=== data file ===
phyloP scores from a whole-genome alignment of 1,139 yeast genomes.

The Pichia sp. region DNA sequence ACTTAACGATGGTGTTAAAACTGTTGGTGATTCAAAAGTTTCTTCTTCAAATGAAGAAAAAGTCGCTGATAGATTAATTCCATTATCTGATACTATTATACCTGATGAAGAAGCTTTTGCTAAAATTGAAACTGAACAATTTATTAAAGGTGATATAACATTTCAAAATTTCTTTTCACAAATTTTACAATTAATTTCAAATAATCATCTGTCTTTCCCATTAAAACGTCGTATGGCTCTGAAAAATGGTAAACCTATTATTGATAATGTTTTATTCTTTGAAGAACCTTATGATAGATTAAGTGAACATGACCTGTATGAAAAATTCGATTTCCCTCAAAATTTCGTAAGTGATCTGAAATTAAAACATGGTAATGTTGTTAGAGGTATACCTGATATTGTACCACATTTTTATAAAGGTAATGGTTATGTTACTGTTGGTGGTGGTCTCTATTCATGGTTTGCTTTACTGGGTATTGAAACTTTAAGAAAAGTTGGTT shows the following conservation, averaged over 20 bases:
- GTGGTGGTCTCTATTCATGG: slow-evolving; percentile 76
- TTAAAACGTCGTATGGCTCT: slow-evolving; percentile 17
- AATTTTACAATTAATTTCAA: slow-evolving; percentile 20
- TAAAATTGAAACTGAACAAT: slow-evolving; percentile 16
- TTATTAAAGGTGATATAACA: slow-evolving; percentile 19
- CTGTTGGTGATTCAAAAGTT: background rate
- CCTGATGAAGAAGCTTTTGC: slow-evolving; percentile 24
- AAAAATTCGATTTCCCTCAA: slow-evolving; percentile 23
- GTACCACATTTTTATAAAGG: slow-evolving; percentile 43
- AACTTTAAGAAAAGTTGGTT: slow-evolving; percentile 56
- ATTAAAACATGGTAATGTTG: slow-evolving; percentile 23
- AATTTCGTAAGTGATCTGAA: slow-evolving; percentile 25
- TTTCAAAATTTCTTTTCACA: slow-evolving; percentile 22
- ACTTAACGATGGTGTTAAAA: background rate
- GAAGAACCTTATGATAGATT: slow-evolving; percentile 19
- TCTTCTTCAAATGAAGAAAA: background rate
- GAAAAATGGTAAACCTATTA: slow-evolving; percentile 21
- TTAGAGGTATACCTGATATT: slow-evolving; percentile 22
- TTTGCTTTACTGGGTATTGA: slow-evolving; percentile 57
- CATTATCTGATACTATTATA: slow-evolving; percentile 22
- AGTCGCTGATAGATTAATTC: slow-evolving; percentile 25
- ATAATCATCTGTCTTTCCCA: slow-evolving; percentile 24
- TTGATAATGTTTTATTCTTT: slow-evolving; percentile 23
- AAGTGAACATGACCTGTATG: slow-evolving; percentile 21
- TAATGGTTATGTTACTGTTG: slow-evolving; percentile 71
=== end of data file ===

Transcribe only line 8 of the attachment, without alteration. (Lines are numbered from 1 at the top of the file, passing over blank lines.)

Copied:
- CTGTTGGTGATTCAAAAGTT: background rate